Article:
Author(s): WestergrenThorsson G, Chakir J, LafreniereAllard MJ, Boulet LP, Tremblay GM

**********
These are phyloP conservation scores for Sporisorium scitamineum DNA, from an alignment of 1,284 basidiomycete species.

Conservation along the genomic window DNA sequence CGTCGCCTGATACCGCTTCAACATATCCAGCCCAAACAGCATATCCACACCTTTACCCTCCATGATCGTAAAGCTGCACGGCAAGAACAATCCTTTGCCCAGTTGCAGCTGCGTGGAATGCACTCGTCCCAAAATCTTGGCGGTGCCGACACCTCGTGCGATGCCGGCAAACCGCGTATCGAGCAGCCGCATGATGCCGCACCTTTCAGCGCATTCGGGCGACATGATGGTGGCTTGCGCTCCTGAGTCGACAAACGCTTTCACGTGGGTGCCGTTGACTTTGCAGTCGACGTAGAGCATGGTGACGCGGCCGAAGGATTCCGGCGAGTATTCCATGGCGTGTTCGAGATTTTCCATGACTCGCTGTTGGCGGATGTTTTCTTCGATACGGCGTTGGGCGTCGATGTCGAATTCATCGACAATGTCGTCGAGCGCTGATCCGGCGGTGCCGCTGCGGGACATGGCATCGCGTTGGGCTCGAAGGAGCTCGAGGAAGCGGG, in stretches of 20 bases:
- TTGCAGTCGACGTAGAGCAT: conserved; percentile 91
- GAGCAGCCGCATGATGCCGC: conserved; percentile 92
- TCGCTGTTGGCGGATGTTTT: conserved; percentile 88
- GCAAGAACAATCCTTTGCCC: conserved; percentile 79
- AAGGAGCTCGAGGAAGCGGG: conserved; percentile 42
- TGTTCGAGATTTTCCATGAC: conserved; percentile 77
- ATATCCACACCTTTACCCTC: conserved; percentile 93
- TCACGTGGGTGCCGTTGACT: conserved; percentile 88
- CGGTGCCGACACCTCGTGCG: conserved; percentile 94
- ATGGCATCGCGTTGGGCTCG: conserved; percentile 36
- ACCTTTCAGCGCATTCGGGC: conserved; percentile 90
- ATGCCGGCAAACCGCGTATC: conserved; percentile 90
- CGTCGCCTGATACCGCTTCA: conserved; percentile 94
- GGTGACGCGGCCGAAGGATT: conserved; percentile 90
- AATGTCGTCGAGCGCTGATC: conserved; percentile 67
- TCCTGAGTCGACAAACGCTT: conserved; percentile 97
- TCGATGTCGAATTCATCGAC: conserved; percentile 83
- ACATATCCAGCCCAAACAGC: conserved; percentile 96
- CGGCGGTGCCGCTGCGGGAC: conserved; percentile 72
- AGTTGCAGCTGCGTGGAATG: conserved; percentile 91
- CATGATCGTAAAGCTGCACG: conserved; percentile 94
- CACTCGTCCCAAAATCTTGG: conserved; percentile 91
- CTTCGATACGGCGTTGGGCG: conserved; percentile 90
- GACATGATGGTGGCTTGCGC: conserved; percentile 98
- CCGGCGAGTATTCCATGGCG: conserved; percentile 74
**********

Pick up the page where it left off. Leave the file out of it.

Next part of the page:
Asthma is characterized by an airway remodeling process involving altered extracellular matrix deposition such as collagen, fibronectin and proteoglycans. Proteoglycans determine tissue mechanical properties and are involved in many important biological aspects. Not surprisingly, it has been suggested that proteoglycan deposition may alter airway properties in asthma including airway hyperresponsiveness. In chronically inflamed airway tissues, fibroblasts likely represent an activated fibrotic phenotype that contributes to the excessive deposition of different extracellular matrix components. To investigate whether this was the case for proteoglycans, the production of hyaluronan, perlecan, versican, small heparan sulphate proteoglycans (HSPGs), decorin and biglycan was quantified in the culture medium of primary bronchial fibroblast cultures, established from four normal and six asthmatic subjects. Values were further correlated to the airway responsiveness (PC(20) methacholine) of donor subjects. Fibroblasts from subjects with the most hyperresponsive airways produced up to four times more total proteoglycans than cells from subjects with less hyperresponsive or normoresponsive airways. We observed a significant negative correlation between the PC(20) and perlecan, small HSPGs and biglycan, while such correlation was absent for decorin and close to significant for hyaluronan and versican. Altered proteoglycan metabolism by bronchial fibroblasts may contribute to the increased proteoglycan deposition in the bronchial mucosa and to airway hyperresponsiveness characterizing asthma.